For the next four months, Ceceil worked to supply the tanks with fuel and ammunition.
 
The evening of April 8, 1942, Capt. Fred Bruni, HQ Company's commanding officer, gave his men the news of the surrender.  While informing the members of the company of the surrender, he waved his arm toward the tanks and told the men that they would no longer need them.  As he spoke, his voice choked.  He turned away from the men for a moment, and when he turned back he continued.  He next told the sergeants what they should do to disable the tanks.  During the announcement, Bruni emphasized that they all were to surrender together.   He told the soldiers to destroy their weapons and any supplies that could be used by the Japanese.  The only thing they were told not to destroy were the company's trucks.  The men waited in their bivouac until ordered to move.  Somehow, Bruni had found enough bread and pineapple juice for what he called, "Their last supper."
    The soldiers proceeded to pile up their guns and ammunition and set the pile on fire.  They stayed in their bivouac and waited for orders.  At the same time that they were sad, they were also kind of excited and wondered what was going to happen to them.  
   
On April 9, 1942, James became a Prisoner Of War when the Filipino and American forces on Bataan surrendered to the Japanese.  Bill and the other tankers stripped their uniforms of anything that identified them as tankers.  They had heard that the Japanese were looking for them for what they had done at the pockets.  After getting rid of everything that identified them as tankers, the members of the company remained in their bivouac for two days until a Japanese officer and soldiers appeared and ordered them out to the road that ran by their encampment.
    Once on the road, they were ordered to kneel along each side of the road with their possessions in front of them so the Japanese soldiers passing them could take what they wanted.  They remained kneeling for hours.
    The company members boarded their trucks and drove to  a point outside of Mariveles and were ordered out of the trucks.  From there, they walked to Mariveles Field and sat and waited.  As they sat, the POWs noticed a line of Japanese soldiers forming across from them.  They soon realized that this was a firing squad and the Japanese were going to kill them.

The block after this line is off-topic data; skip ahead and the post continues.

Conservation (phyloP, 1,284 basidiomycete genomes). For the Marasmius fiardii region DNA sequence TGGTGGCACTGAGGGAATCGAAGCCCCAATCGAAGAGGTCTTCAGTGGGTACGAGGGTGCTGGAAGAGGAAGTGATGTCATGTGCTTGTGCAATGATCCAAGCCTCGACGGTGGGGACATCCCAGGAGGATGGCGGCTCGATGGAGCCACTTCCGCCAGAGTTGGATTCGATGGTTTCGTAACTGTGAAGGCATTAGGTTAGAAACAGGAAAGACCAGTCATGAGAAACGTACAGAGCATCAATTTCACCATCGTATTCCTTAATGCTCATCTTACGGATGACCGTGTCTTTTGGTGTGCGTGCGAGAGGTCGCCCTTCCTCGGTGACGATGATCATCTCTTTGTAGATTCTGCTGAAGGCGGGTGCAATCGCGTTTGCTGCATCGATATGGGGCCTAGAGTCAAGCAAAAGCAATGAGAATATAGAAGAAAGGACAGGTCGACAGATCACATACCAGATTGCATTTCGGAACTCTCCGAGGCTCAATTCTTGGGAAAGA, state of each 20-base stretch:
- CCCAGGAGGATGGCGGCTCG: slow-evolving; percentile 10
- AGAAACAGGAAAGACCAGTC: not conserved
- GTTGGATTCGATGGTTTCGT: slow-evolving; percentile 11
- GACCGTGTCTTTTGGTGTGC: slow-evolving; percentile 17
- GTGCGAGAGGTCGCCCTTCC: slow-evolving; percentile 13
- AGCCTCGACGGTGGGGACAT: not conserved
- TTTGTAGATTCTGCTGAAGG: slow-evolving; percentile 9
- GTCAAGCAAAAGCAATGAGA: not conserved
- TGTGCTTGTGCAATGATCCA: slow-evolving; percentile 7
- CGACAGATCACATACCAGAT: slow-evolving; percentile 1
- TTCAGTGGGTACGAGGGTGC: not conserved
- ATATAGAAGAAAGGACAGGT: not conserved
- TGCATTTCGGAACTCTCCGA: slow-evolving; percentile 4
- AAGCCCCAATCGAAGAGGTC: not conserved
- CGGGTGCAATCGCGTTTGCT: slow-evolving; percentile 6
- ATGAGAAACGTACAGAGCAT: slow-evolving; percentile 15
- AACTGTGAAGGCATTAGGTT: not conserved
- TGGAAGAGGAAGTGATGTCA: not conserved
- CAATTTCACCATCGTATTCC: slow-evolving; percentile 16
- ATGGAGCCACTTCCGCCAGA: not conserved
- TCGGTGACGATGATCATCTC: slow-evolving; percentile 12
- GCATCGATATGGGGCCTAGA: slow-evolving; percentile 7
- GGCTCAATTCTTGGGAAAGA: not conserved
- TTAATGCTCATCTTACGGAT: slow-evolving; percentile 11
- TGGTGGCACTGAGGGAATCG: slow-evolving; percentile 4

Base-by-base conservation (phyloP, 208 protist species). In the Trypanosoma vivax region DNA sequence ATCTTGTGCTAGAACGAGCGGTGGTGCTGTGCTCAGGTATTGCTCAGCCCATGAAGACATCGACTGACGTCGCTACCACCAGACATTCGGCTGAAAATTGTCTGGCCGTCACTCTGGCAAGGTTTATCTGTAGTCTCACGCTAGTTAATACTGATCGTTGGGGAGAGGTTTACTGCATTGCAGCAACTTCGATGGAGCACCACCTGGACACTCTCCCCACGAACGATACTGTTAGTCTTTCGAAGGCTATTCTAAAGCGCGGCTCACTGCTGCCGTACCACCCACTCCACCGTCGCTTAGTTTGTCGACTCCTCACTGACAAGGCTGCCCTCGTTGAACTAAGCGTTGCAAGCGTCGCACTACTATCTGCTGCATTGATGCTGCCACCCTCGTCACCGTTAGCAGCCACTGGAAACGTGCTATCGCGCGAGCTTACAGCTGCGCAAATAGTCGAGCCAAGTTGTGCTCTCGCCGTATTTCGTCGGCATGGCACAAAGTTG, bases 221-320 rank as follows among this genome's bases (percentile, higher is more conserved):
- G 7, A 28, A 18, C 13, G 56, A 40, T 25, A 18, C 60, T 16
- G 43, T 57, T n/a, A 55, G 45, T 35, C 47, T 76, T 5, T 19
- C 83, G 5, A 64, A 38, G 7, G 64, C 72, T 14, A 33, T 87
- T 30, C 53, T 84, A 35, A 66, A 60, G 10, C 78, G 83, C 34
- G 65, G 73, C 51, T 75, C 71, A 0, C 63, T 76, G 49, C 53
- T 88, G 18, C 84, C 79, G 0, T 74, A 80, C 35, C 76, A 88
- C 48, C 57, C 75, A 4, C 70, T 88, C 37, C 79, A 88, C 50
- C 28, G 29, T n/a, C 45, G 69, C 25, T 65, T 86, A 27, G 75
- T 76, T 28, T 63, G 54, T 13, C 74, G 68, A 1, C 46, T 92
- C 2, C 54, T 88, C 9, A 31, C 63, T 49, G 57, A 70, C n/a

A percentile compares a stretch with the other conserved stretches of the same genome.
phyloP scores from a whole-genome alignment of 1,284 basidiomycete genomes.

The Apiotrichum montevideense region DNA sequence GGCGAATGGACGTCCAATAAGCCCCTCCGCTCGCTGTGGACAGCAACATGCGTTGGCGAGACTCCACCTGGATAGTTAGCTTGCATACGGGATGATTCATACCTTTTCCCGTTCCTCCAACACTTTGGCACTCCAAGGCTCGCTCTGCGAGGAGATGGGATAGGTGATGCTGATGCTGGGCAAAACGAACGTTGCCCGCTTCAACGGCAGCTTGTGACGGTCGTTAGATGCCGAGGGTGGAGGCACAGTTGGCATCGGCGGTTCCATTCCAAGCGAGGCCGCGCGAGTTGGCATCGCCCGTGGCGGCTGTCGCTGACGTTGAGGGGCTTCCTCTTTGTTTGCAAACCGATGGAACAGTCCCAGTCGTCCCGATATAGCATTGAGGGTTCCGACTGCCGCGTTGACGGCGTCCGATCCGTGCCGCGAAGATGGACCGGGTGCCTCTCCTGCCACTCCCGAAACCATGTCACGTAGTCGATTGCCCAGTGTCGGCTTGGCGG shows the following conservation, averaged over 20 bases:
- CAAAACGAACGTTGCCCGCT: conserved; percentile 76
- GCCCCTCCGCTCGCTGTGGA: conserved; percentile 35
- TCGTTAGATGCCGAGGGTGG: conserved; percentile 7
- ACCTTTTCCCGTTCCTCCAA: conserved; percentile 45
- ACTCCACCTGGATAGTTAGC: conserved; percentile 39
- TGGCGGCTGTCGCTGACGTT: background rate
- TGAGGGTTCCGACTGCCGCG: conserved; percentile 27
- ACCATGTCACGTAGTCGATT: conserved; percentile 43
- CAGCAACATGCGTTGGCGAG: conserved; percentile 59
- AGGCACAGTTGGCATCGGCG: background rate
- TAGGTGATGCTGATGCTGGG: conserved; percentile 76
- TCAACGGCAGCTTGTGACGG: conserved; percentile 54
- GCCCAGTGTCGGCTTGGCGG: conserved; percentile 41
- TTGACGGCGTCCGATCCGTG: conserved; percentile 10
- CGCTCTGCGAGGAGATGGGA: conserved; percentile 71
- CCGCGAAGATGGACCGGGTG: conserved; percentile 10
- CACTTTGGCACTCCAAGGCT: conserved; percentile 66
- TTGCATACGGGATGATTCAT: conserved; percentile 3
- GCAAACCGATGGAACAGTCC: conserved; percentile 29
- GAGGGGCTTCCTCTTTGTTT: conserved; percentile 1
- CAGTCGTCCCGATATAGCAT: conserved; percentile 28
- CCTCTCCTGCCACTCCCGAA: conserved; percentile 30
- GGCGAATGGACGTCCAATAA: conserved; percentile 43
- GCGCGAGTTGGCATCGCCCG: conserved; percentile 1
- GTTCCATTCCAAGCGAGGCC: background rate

Sitting, watching, and waiting, the POWs wondered what the Japanese intended to do.  It was at that time that a Japanese officer pulled up in a car in front of the soldiers, got out of the car, and spoke to the sergeant in charge of the detail.  The officer got back in the car and drove off, while the sergeant ordered the soldiers to lower their guns. 
    Later in the day, Cecil's group of POWs was moved to a school yard in Mariveles where they were left sitting in the sun for hours without food or water.  Behind the POWs were four Japanese artillery pieces which began firing on Corregidor and Ft. Drum which had not surrendered.  Shells from these two American forts began landing among the POWs, who could do little since they had no place to hide.  Some POWs were killed by incoming American shells.  One group that tried to hide in a small brick building died when it took a direct hit.  The American guns did succeed in knocking out three of the four Japanese guns.
    Recalling the march he said,"I'd always make it a point not to be near the front of the line."  The reason for this was those at the front of the line had resume the march first, while those further back often got a longer rest; sometimes days. 

    The POWs were ordered to move again and had no idea that they had started what became known as the death march.  During the march, the POWs received no water and little food.  It took the members of HQ Company six days to reach San Fernando.  Once there, the POWs were put into a bull pen that had a fence around it.  In one corner was a slit trench to be used as a toilet by the POWs.  The surface of the trench moved since it was covered in maggots.  The POWs had enough room to sit, but they could not lie down.
    During their time in the bull pen, the POWs watched the Japanese bury three POWs.  Two of thePOWs were still alive.  When one of the men attempted to climb out of the grave, he was hit in the head with a shovel and buried.  At some point, the Japanese ordered the men to form ranks, and they were marched in detachments of 100 men to the train station.